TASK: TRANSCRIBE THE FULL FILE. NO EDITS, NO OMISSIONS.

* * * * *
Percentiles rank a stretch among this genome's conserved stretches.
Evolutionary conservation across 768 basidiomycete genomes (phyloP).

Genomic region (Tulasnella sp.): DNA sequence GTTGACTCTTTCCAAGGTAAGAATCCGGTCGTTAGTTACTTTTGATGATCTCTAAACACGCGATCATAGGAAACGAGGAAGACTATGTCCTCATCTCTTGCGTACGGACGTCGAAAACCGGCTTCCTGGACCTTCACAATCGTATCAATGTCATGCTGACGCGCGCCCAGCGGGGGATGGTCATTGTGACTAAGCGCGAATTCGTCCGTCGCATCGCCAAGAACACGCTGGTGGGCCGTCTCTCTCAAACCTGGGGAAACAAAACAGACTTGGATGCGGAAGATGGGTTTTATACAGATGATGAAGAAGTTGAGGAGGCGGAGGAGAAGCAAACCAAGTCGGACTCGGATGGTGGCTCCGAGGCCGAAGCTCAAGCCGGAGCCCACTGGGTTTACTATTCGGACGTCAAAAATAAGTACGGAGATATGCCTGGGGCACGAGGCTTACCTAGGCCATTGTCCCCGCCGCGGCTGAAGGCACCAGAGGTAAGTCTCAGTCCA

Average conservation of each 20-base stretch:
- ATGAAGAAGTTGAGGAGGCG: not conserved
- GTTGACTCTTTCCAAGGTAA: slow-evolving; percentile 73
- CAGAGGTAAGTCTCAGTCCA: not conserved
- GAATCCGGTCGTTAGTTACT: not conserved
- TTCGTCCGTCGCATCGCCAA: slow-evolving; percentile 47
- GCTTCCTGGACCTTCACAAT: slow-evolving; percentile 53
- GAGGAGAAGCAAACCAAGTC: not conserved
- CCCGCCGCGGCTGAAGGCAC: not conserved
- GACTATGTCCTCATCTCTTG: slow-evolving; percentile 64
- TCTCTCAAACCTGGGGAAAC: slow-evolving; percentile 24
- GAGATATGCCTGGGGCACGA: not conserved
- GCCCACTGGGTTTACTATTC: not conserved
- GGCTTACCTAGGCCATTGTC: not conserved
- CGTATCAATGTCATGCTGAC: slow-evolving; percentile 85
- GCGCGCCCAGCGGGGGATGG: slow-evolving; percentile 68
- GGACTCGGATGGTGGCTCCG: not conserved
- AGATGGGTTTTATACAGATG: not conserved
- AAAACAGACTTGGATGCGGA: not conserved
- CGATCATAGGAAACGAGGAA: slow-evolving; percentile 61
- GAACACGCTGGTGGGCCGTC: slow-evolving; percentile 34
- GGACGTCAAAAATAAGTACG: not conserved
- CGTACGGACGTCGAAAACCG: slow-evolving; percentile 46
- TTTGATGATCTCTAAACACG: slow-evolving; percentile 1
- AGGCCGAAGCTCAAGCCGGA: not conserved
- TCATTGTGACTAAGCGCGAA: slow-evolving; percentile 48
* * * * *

Percentiles rank a stretch among this genome's conserved stretches.
Evolutionary conservation across 768 basidiomycete genomes (phyloP).

Genomic region (Tulasnella sp.): DNA sequence GTTGACTCTTTCCAAGGTAAGAATCCGGTCGTTAGTTACTTTTGATGATCTCTAAACACGCGATCATAGGAAACGAGGAAGACTATGTCCTCATCTCTTGCGTACGGACGTCGAAAACCGGCTTCCTGGACCTTCACAATCGTATCAATGTCATGCTGACGCGCGCCCAGCGGGGGATGGTCATTGTGACTAAGCGCGAATTCGTCCGTCGCATCGCCAAGAACACGCTGGTGGGCCGTCTCTCTCAAACCTGGGGAAACAAAACAGACTTGGATGCGGAAGATGGGTTTTATACAGATGATGAAGAAGTTGAGGAGGCGGAGGAGAAGCAAACCAAGTCGGACTCGGATGGTGGCTCCGAGGCCGAAGCTCAAGCCGGAGCCCACTGGGTTTACTATTCGGACGTCAAAAATAAGTACGGAGATATGCCTGGGGCACGAGGCTTACCTAGGCCATTGTCCCCGCCGCGGCTGAAGGCACCAGAGGTAAGTCTCAGTCCA

Average conservation of each 20-base stretch:
- ATGAAGAAGTTGAGGAGGCG: not conserved
- GTTGACTCTTTCCAAGGTAA: slow-evolving; percentile 73
- CAGAGGTAAGTCTCAGTCCA: not conserved
- GAATCCGGTCGTTAGTTACT: not conserved
- TTCGTCCGTCGCATCGCCAA: slow-evolving; percentile 47
- GCTTCCTGGACCTTCACAAT: slow-evolving; percentile 53
- GAGGAGAAGCAAACCAAGTC: not conserved
- CCCGCCGCGGCTGAAGGCAC: not conserved
- GACTATGTCCTCATCTCTTG: slow-evolving; percentile 64
- TCTCTCAAACCTGGGGAAAC: slow-evolving; percentile 24
- GAGATATGCCTGGGGCACGA: not conserved
- GCCCACTGGGTTTACTATTC: not conserved
- GGCTTACCTAGGCCATTGTC: not conserved
- CGTATCAATGTCATGCTGAC: slow-evolving; percentile 85
- GCGCGCCCAGCGGGGGATGG: slow-evolving; percentile 68
- GGACTCGGATGGTGGCTCCG: not conserved
- AGATGGGTTTTATACAGATG: not conserved
- AAAACAGACTTGGATGCGGA: not conserved
- CGATCATAGGAAACGAGGAA: slow-evolving; percentile 61
- GAACACGCTGGTGGGCCGTC: slow-evolving; percentile 34
- GGACGTCAAAAATAAGTACG: not conserved
- CGTACGGACGTCGAAAACCG: slow-evolving; percentile 46
- TTTGATGATCTCTAAACACG: slow-evolving; percentile 1
- AGGCCGAAGCTCAAGCCGGA: not conserved
- TCATTGTGACTAAGCGCGAA: slow-evolving; percentile 48